Knowing When to Use the Right Tool for the Job is Part of Being a Professional
As a beginning photographer, there is a lot of help and advice out there. The problem is that much of it is conflicting based on who is giving the advice and their own experience. You will hear over and over that professional photographers always shoot in manual, or to be a good photographer, you have to shoot in manual mode.
This advice is just not true. An image shot at f8 for 1/250th in manual mode will be identical to one at those settings in automatic, aperture priority, or shutter priority. There is no magic manual mode that makes the image better. This article discusses where, when, and if, you should be shooting in manual mode.
As you know by now, your camera has several mode settings, from fully automatic, through creative modes, aperture, and shutter priority, and finally, manual mode. The one point you have to remember is that, nor matter which of these modes you are using, you are relying on your camera’s meter to help determine the exposure.
Unless you are very experienced, you are not going to just look at a scene, determine the settings, set the camera, and take the shot. Even if you have this ability, why would you? You have paid hundreds, if not thousands of dollars for that sophisticated computer in your hands, why not let it do some of the thinking?
The reality is, most photographers that shoot in manual mode are actually using a manual version of aperture or shutter priority without even realizing it. If they are out walking around a city, they may set their camera to f8 or f11, realizing that is the best aperture for the conditions, then change the shutter speed as necessary depending on the lighting.
A sports photographer may go into a situation and set the shutter speed to 1/100th and then modify the aperture as needed. Either way, they are relying on the meter in the camera to tell them the correct exposure, and they are only modifying one factor as they shoot through the day. So why not just use aperture or shutter priority. They are doing the exact same thing, but they have a safety net if the light suddenly changes.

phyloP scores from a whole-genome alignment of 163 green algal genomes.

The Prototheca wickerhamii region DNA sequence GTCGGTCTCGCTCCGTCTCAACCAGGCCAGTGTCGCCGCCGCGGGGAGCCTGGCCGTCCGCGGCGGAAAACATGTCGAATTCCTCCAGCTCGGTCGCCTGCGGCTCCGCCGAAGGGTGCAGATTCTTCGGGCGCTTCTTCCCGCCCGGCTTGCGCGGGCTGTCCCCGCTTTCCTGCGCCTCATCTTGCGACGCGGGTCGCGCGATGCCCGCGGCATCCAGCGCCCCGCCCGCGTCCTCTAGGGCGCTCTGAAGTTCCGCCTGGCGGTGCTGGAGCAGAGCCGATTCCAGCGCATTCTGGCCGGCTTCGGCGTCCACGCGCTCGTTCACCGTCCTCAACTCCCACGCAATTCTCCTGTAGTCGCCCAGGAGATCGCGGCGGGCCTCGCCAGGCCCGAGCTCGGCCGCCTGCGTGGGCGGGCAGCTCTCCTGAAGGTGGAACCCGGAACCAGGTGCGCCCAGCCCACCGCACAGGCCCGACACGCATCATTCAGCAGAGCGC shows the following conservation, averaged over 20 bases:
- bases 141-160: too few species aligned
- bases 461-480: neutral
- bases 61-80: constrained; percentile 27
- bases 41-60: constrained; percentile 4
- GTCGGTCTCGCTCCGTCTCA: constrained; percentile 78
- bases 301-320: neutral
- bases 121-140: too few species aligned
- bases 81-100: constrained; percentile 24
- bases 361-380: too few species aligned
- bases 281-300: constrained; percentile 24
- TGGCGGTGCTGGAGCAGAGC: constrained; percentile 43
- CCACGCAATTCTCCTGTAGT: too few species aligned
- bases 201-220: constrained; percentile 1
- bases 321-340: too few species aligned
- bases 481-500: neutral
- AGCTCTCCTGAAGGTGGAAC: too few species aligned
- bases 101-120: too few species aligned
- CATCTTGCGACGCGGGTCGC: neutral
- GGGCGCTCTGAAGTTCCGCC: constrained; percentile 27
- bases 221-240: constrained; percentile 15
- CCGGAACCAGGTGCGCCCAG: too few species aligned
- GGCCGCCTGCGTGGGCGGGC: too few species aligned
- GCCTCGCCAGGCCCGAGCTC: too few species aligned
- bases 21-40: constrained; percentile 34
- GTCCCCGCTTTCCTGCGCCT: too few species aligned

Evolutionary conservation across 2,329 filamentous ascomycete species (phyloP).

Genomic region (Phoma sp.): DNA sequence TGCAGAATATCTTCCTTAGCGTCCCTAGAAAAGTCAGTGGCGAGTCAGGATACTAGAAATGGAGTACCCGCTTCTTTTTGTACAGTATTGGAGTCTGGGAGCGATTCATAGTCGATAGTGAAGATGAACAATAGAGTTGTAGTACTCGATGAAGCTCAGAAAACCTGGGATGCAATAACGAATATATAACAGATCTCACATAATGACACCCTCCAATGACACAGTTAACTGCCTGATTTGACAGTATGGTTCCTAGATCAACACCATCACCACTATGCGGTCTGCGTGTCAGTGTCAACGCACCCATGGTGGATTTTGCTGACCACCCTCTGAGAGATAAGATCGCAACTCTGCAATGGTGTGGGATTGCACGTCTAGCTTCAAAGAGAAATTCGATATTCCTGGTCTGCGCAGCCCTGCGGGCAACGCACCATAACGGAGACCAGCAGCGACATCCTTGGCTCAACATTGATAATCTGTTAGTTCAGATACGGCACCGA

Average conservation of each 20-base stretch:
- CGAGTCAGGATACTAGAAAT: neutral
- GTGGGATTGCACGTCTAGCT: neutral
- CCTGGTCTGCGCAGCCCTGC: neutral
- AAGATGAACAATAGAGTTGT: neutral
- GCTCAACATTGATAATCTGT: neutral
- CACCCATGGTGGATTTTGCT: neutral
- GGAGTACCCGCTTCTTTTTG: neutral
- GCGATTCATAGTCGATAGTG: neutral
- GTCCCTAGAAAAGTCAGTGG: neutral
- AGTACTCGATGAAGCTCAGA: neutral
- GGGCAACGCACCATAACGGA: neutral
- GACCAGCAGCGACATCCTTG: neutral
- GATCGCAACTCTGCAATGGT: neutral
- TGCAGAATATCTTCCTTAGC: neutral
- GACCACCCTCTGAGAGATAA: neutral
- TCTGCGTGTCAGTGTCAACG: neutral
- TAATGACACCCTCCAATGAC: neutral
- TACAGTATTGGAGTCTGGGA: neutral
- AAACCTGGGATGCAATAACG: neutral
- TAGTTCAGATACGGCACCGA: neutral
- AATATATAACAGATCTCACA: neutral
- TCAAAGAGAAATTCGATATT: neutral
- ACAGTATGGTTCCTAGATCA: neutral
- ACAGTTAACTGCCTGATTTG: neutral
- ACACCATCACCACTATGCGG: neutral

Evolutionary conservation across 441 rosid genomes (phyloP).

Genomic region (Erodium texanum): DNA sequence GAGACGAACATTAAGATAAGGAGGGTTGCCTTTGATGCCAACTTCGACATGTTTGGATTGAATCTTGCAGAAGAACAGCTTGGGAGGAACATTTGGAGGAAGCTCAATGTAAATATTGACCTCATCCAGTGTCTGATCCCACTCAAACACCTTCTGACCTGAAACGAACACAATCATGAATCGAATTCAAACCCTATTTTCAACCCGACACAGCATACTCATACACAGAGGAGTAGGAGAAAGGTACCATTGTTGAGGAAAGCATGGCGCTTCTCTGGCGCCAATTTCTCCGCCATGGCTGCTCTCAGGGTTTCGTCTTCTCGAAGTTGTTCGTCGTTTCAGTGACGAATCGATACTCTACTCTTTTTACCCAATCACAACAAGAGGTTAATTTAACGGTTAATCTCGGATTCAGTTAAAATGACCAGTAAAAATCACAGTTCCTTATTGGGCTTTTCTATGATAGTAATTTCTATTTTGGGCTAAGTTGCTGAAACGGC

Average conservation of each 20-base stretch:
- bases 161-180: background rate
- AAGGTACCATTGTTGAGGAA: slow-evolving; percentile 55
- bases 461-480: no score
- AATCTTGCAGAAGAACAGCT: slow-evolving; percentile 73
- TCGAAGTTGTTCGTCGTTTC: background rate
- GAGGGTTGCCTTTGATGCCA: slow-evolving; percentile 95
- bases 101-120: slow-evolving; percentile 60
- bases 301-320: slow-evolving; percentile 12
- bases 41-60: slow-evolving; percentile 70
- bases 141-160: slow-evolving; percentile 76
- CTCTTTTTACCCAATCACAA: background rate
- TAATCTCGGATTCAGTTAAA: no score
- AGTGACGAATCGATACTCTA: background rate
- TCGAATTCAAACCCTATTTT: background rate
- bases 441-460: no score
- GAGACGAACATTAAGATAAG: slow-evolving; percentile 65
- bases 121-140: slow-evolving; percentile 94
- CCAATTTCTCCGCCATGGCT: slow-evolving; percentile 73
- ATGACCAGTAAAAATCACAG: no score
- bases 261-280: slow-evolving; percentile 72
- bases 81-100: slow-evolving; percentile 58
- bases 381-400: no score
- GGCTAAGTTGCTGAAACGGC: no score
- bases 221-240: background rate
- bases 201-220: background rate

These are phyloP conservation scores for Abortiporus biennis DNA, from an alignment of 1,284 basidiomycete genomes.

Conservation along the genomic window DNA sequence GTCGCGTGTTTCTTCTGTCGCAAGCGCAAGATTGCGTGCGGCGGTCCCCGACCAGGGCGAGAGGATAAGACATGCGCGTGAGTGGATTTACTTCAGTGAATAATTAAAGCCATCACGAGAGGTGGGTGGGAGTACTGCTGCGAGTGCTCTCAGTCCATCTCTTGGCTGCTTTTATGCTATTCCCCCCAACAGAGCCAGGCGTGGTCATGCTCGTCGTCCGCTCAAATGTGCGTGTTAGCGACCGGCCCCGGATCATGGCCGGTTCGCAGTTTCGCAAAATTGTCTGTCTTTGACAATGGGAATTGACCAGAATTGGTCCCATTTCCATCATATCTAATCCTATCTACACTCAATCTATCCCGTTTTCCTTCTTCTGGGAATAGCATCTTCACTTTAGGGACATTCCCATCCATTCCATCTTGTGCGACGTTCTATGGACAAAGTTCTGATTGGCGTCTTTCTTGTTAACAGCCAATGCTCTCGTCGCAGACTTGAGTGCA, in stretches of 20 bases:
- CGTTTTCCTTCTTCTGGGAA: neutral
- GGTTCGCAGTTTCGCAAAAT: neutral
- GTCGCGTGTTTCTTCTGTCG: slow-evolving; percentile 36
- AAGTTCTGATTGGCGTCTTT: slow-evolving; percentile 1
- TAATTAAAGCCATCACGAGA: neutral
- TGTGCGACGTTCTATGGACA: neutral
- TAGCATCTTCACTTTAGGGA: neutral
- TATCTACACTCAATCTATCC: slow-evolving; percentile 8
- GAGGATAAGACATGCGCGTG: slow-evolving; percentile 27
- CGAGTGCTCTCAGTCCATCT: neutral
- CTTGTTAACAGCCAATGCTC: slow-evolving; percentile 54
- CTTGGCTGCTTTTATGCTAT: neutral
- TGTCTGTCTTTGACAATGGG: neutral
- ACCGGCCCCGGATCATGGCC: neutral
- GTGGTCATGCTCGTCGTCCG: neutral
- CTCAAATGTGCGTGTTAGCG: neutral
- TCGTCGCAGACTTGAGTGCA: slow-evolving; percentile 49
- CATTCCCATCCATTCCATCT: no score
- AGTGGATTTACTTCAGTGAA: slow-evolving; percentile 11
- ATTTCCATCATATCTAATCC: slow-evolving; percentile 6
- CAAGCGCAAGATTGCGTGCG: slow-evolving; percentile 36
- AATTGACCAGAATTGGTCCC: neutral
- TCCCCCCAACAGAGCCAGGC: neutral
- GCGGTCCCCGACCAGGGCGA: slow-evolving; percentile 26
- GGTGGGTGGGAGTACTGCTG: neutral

So, when should you use manual mode?
One situation in which you should always use manual is shooting with studio strobes and many times even with a flash. The reason is, your camera can only meter what the light is, not what it is going to be when the strobes fire.
Getting the exposure right in those situations requires knowledge, experience, and let’s face it, a bit of guesswork. Also, with strobes, the relationship between aperture and shutter speed changes. In natural light, either of these factors will affect the exposure. With strobes, because the flash of light is much quicker than any shutter speed, the only aperture affects the exposure. Shutter speed only affects the ambient light being allowed in.
If you have been shooting in manual mode because you think you are supposed to, go back and look at some of your images. First, are they all well exposed? If not, think how much better they would have been if you had relied on the camera’s meter just a little bit more. Also, look at all of the ones that do look properly exposed. Are they all shot with the same aperture or shutter speed? If so, what was the point of the shooting manual? You would have achieved identical images in aperture or shutter priority.
There is a lot of good advice out there that comes from very experienced and knowledgeable photographers. You should listen to as much of it as you can, but put it into practice in your own photography and make sure it makes sense to you. Shooting in manual mode all the time doesn’t make you a better photographer, just a harder working one.
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